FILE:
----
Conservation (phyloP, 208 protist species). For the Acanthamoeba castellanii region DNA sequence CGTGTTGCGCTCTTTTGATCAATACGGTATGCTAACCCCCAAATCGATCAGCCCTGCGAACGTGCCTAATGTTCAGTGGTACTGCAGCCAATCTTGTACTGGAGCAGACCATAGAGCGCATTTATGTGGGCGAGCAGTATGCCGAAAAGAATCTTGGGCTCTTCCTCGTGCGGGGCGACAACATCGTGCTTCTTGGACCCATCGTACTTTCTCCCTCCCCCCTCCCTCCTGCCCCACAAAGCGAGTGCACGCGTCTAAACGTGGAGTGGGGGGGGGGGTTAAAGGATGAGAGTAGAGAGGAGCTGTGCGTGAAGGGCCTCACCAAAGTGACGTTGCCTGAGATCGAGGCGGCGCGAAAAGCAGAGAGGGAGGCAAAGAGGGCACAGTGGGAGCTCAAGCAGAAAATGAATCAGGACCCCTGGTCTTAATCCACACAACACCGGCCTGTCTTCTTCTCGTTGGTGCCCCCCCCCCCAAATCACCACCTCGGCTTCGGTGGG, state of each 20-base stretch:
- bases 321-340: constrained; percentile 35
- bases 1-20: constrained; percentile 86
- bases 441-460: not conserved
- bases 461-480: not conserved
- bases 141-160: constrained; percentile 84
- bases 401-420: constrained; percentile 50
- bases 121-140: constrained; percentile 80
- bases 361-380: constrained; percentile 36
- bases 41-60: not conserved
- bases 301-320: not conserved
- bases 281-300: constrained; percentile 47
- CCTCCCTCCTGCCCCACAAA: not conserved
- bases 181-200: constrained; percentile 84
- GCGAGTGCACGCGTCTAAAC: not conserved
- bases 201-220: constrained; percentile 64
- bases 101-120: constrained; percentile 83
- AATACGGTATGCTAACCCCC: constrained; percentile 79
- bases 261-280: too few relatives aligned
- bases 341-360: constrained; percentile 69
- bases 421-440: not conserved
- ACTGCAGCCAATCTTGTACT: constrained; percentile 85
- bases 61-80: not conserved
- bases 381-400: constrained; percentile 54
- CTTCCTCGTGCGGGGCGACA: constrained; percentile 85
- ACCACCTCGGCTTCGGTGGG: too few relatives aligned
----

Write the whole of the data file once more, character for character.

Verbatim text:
Conservation (phyloP, 208 protist species). For the Acanthamoeba castellanii region DNA sequence CGTGTTGCGCTCTTTTGATCAATACGGTATGCTAACCCCCAAATCGATCAGCCCTGCGAACGTGCCTAATGTTCAGTGGTACTGCAGCCAATCTTGTACTGGAGCAGACCATAGAGCGCATTTATGTGGGCGAGCAGTATGCCGAAAAGAATCTTGGGCTCTTCCTCGTGCGGGGCGACAACATCGTGCTTCTTGGACCCATCGTACTTTCTCCCTCCCCCCTCCCTCCTGCCCCACAAAGCGAGTGCACGCGTCTAAACGTGGAGTGGGGGGGGGGGTTAAAGGATGAGAGTAGAGAGGAGCTGTGCGTGAAGGGCCTCACCAAAGTGACGTTGCCTGAGATCGAGGCGGCGCGAAAAGCAGAGAGGGAGGCAAAGAGGGCACAGTGGGAGCTCAAGCAGAAAATGAATCAGGACCCCTGGTCTTAATCCACACAACACCGGCCTGTCTTCTTCTCGTTGGTGCCCCCCCCCCCAAATCACCACCTCGGCTTCGGTGGG, state of each 20-base stretch:
- bases 321-340: constrained; percentile 35
- bases 1-20: constrained; percentile 86
- bases 441-460: not conserved
- bases 461-480: not conserved
- bases 141-160: constrained; percentile 84
- bases 401-420: constrained; percentile 50
- bases 121-140: constrained; percentile 80
- bases 361-380: constrained; percentile 36
- bases 41-60: not conserved
- bases 301-320: not conserved
- bases 281-300: constrained; percentile 47
- CCTCCCTCCTGCCCCACAAA: not conserved
- bases 181-200: constrained; percentile 84
- GCGAGTGCACGCGTCTAAAC: not conserved
- bases 201-220: constrained; percentile 64
- bases 101-120: constrained; percentile 83
- AATACGGTATGCTAACCCCC: constrained; percentile 79
- bases 261-280: too few relatives aligned
- bases 341-360: constrained; percentile 69
- bases 421-440: not conserved
- ACTGCAGCCAATCTTGTACT: constrained; percentile 85
- bases 61-80: not conserved
- bases 381-400: constrained; percentile 54
- CTTCCTCGTGCGGGGCGACA: constrained; percentile 85
- ACCACCTCGGCTTCGGTGGG: too few relatives aligned